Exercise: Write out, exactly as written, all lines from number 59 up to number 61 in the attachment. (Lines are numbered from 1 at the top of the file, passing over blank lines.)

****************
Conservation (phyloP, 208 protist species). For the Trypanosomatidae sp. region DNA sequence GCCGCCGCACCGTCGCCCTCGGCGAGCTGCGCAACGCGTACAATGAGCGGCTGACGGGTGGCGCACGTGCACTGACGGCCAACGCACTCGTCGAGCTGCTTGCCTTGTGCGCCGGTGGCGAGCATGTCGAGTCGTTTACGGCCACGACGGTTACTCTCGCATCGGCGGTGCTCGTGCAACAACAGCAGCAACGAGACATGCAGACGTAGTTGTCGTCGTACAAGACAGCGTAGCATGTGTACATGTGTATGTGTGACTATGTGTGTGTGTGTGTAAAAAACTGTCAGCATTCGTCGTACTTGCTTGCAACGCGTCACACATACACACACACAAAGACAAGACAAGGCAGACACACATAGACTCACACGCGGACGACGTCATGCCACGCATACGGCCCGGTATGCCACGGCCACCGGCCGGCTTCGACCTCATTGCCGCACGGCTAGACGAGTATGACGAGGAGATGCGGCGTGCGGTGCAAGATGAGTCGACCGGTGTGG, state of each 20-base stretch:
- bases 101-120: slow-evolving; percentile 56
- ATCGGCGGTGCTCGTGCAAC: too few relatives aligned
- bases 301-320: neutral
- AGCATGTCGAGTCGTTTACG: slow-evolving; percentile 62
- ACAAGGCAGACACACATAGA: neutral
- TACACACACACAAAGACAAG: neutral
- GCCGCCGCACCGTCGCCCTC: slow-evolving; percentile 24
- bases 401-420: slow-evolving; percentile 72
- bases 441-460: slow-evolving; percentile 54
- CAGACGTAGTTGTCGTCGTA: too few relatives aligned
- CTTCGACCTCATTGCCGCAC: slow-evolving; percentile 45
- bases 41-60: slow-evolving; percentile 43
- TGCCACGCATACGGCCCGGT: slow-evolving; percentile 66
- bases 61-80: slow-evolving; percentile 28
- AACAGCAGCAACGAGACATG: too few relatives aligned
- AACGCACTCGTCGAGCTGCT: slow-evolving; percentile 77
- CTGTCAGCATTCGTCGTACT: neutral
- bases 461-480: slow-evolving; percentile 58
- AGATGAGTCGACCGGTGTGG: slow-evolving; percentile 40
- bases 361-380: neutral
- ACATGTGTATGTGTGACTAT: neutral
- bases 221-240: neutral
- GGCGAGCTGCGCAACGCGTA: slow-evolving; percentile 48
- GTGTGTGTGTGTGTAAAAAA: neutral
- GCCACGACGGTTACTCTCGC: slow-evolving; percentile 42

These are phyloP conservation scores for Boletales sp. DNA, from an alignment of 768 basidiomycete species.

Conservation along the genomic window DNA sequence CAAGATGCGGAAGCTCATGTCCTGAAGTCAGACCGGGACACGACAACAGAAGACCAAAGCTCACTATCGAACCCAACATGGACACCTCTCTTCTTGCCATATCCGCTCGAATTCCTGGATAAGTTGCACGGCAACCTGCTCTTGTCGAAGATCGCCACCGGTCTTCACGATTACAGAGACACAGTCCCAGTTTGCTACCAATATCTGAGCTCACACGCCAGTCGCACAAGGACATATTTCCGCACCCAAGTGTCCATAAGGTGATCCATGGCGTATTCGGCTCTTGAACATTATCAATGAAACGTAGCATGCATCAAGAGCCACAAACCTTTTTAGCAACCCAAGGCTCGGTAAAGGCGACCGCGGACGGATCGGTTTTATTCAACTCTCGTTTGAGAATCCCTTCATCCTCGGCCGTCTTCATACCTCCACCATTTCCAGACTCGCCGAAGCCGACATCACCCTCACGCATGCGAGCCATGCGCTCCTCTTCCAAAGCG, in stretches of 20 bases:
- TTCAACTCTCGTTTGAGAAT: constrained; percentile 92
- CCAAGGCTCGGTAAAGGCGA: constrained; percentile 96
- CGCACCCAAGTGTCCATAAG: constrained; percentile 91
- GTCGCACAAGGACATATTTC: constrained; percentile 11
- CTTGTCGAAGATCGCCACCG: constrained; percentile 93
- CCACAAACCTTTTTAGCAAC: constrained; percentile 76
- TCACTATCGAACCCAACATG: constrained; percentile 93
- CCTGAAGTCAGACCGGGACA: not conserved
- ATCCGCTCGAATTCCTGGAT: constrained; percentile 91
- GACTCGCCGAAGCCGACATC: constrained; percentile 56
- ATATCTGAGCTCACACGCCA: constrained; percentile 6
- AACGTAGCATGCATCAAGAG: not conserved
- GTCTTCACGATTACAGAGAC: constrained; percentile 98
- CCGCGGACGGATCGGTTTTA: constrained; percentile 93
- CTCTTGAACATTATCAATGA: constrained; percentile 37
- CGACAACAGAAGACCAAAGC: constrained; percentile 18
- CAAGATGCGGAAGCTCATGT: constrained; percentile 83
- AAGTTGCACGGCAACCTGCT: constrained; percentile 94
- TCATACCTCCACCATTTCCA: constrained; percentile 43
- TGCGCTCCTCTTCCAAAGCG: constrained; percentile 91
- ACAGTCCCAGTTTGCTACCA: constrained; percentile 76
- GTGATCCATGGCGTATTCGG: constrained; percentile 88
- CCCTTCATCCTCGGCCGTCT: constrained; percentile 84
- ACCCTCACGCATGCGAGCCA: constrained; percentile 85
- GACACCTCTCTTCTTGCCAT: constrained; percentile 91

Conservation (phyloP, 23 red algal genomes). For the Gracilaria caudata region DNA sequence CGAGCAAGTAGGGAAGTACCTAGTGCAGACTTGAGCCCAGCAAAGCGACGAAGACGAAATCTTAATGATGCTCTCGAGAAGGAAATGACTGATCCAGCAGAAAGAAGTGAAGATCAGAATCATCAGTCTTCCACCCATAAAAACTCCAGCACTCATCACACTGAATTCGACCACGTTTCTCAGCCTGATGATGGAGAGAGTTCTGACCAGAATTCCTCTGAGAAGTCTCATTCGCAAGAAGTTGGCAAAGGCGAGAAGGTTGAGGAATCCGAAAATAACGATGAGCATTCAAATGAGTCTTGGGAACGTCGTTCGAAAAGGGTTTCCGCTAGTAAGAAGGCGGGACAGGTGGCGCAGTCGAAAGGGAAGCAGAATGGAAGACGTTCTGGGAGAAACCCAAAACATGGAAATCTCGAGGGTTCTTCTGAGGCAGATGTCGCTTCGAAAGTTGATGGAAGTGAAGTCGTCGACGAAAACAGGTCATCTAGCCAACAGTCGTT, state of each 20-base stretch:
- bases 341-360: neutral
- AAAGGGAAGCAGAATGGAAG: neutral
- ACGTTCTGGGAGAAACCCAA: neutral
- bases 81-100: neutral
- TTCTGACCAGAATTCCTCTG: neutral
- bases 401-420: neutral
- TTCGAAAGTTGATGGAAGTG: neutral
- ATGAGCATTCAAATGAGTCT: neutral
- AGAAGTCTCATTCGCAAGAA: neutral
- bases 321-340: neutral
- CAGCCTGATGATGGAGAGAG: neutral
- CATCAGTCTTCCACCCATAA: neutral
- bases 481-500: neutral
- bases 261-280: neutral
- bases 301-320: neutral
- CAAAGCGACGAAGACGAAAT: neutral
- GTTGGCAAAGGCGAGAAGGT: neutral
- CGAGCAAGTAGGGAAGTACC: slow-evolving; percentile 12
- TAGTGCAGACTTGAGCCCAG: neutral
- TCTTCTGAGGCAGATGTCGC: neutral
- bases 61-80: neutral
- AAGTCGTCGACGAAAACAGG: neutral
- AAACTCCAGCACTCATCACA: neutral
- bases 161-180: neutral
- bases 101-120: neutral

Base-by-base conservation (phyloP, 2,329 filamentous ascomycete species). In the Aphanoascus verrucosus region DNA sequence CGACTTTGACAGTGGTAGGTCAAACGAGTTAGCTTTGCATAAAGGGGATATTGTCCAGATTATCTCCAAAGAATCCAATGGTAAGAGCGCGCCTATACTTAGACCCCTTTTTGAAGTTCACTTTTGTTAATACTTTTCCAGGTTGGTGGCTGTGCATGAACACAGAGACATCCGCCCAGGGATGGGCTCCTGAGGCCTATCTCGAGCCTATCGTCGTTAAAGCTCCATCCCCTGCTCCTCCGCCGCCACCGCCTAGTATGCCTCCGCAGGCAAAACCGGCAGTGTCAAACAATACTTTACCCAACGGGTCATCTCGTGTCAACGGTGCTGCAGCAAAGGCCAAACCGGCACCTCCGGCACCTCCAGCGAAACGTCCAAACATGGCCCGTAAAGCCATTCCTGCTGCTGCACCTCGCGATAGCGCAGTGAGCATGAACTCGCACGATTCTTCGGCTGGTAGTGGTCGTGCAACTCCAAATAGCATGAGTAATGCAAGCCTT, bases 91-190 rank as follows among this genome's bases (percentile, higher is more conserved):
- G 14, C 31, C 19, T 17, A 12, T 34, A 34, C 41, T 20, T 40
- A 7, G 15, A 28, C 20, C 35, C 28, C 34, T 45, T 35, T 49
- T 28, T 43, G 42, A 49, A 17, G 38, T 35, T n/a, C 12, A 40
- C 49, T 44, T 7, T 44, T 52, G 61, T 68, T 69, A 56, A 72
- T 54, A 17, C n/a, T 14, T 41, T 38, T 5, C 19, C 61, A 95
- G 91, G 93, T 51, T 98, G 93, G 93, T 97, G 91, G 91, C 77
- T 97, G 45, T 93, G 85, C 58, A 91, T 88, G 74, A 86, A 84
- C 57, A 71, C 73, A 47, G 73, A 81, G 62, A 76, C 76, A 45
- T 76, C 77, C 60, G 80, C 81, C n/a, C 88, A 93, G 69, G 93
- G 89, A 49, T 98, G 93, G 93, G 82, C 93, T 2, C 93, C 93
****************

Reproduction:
- TTCTGACCAGAATTCCTCTG: neutral
- bases 401-420: neutral
- TTCGAAAGTTGATGGAAGTG: neutral